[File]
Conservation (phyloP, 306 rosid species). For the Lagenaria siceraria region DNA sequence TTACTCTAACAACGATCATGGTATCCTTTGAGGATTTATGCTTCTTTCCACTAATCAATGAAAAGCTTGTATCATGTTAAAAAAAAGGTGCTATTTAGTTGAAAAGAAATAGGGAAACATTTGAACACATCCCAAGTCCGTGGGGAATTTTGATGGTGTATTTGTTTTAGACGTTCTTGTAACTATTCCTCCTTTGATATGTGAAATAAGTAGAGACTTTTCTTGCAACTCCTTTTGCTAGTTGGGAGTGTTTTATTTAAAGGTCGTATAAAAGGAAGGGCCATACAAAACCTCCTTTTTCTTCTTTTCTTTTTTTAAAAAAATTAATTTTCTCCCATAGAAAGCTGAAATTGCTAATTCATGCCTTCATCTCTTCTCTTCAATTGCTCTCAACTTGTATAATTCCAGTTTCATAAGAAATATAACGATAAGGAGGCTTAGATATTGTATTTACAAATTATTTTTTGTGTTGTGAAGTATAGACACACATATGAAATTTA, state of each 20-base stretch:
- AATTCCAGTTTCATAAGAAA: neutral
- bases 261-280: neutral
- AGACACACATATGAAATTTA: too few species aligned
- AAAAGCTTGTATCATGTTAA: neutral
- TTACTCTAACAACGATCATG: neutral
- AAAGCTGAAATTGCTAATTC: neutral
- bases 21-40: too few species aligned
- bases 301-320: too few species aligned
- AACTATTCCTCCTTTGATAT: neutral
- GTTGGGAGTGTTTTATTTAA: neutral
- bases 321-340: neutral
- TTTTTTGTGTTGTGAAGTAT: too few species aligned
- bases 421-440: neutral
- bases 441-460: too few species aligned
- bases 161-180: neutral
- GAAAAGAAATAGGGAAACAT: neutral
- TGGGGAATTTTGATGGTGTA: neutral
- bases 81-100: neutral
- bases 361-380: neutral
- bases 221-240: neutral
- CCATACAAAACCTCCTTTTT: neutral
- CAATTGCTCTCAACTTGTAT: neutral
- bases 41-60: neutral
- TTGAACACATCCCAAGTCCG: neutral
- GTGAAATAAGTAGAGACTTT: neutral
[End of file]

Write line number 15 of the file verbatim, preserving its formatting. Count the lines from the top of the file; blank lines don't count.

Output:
- bases 441-460: too few species aligned